The ability to accurately communicate a coherent thought is a core skill that every college graduate should possess . . . yet business is full of functional illiterates. While an engineer with the writing skills of a not-so-bright baboon might be acceptable, a similarly endowed safety professional (put simply) is not.
Journalism courses teach important skills that safety professionals use every day, like conducting an investigation, interviewing, and constructing a concise report respite with in-depth analysis. Most importantly, the journalistic method teaches investigative techniques to answer the questions “Who?”, “What?”, “Where?”, “When?”, “Why?” and “How?” of any situation, then explains how to write a memo or present the findings of an incident in a different manner to be most effective in communicating.
The fact that journalism emphasizes clear communication is very important, because far too many professionals (safety and otherwise) try to imitate lawyers and write in legal jargon in an attempt to sound more professional. Unfortunately, legalese is inappropriate for most correspondence because the primary purpose of this type of communication is to confound the issue.
Think about it: If contracts were written clearly and were free of vagaries one would not need a lawyer to interpret them. This is not jaded thinking. Legalese is designed to deliberately confuse key points. When a person agrees to be contractually obligated to fulfill a commitment, that person typically desires a bit of “wiggle room” on the criteria for successful delivery of their promises. In other words, lawyers are paid to use language that is open to interpretation and that allows people to weasel out of their commitments.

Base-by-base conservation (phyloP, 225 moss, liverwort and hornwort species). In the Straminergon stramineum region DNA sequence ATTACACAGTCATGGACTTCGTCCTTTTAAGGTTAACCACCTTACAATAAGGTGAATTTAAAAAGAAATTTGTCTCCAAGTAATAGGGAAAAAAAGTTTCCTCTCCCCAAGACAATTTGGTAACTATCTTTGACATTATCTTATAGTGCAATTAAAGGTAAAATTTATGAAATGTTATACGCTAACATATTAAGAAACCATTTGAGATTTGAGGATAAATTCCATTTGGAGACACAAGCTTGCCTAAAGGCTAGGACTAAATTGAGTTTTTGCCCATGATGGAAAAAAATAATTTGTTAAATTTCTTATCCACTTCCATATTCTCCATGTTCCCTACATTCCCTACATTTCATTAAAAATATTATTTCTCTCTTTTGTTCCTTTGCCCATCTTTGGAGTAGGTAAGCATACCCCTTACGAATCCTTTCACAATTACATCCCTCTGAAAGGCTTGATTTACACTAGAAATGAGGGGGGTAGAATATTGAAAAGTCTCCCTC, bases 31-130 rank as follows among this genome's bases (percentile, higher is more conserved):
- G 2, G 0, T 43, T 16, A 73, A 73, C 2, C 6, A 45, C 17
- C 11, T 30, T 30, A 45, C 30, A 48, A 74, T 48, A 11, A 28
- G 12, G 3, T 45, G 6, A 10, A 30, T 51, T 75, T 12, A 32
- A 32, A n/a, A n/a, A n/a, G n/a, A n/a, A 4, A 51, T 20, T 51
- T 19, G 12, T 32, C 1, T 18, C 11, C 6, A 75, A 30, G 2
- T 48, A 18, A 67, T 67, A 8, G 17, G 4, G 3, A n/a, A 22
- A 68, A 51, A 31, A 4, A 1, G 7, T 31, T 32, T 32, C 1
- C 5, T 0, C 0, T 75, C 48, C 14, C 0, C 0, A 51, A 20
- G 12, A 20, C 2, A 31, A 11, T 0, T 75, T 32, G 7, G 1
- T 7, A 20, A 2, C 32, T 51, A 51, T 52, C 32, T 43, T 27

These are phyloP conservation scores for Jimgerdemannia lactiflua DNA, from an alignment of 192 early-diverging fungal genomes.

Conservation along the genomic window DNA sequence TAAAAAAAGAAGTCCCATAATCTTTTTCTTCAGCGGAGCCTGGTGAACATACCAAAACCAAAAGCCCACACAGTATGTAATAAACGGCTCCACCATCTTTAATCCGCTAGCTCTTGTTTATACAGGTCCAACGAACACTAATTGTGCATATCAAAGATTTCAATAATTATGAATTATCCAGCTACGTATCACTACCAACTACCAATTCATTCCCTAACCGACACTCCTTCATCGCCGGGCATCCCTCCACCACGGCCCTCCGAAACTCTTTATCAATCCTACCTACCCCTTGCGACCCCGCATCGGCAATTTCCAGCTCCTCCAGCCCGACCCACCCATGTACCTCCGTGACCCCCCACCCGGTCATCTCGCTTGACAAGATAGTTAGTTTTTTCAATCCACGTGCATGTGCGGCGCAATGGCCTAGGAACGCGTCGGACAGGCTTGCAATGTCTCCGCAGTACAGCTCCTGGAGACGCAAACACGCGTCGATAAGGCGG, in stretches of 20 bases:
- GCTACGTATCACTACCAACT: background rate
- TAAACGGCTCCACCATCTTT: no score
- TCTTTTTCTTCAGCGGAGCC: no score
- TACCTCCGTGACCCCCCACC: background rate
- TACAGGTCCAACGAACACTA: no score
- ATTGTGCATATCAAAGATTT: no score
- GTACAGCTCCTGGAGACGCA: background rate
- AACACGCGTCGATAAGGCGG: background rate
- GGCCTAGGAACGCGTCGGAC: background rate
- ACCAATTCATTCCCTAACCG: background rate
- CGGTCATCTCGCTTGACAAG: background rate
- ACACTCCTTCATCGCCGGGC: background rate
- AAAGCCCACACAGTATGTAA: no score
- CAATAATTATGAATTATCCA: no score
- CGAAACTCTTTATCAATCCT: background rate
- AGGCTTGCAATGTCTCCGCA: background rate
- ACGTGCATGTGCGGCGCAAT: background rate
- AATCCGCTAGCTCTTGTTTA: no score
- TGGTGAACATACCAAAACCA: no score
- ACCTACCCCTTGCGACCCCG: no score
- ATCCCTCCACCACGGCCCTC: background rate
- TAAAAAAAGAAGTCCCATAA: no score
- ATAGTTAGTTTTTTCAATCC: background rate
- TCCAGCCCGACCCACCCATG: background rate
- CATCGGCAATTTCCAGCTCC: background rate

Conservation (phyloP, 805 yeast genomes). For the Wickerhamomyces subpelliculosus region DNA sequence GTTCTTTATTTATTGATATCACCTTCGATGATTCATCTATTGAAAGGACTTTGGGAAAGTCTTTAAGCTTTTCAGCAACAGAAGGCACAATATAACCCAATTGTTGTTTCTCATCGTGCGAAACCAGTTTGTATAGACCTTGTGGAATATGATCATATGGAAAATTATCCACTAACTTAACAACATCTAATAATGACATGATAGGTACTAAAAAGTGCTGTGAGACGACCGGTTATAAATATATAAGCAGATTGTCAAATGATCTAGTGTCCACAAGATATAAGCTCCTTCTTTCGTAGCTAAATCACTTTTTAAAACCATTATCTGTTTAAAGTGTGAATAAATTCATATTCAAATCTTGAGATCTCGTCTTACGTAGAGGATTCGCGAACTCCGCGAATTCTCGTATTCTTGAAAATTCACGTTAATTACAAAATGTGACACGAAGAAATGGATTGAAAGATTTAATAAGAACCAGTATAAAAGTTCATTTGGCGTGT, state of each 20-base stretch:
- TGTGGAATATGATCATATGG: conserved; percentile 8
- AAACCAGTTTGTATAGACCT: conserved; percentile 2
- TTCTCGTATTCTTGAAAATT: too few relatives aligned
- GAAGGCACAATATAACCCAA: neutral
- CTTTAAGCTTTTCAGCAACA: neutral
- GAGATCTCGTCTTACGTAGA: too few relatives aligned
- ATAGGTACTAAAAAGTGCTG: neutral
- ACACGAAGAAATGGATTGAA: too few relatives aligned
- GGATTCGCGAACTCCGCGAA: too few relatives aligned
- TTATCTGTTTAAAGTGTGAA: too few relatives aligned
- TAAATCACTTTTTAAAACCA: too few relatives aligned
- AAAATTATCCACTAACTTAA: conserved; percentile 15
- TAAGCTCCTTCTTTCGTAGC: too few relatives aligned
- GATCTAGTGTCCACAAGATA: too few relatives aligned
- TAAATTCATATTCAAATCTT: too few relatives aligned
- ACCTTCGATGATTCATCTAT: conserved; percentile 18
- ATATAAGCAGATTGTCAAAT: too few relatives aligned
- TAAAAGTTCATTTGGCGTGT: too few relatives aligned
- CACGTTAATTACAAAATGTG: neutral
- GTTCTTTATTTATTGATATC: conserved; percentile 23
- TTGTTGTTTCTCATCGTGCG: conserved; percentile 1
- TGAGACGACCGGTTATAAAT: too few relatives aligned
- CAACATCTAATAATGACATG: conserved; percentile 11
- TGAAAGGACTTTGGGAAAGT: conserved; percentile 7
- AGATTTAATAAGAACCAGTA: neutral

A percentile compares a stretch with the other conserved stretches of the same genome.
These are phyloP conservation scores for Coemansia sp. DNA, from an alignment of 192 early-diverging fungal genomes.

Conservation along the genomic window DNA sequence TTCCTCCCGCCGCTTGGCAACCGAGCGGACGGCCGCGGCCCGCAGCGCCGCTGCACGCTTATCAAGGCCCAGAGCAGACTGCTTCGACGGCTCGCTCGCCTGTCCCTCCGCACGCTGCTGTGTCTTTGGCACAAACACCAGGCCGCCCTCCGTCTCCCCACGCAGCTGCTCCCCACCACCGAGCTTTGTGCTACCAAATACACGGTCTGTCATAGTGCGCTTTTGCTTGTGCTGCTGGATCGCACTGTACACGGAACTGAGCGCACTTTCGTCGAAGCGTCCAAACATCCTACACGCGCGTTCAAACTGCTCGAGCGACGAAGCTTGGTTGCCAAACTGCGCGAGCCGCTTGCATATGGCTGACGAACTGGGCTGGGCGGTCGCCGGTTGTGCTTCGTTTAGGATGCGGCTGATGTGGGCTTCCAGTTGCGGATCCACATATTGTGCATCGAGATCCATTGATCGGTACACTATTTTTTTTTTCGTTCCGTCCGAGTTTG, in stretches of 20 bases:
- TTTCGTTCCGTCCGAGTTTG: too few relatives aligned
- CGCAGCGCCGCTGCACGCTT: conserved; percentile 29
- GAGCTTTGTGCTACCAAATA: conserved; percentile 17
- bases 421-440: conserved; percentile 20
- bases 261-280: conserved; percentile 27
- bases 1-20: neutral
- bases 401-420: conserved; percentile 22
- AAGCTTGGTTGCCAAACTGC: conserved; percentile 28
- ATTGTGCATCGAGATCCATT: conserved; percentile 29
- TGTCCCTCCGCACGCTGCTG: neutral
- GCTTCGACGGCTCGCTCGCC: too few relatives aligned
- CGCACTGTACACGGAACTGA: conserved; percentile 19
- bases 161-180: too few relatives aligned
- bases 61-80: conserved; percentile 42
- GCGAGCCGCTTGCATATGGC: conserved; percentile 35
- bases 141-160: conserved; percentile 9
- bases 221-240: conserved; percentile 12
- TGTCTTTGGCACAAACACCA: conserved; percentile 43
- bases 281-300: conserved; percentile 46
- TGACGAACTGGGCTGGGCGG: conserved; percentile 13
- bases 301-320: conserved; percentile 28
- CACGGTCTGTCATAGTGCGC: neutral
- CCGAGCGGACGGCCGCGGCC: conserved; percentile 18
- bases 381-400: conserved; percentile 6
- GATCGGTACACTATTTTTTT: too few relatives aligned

In contrast, the journalistic style of writing seeks to accurately and efficiently communicate the facts, which is the only acceptable way for a safety professional to communicate.
Of course, no one can predict the future and my crystal ball is no more accurate than anyone else is. But in a dynamic business environment, the decisions a student makes today can have a profound impact on his or her career tomorrow. Simple planning today can greatly improve the chances of a richer and more fulfilled career tomorrow.
About the Author: Phil La Duke is a safety and training expert with Rockford Greene International, a Monroe, MI-based business optimization services company, www.rockfordgreene.com. For questions or comments on this column, contact Phil at 530-208-3286 or firstname.lastname@example.org.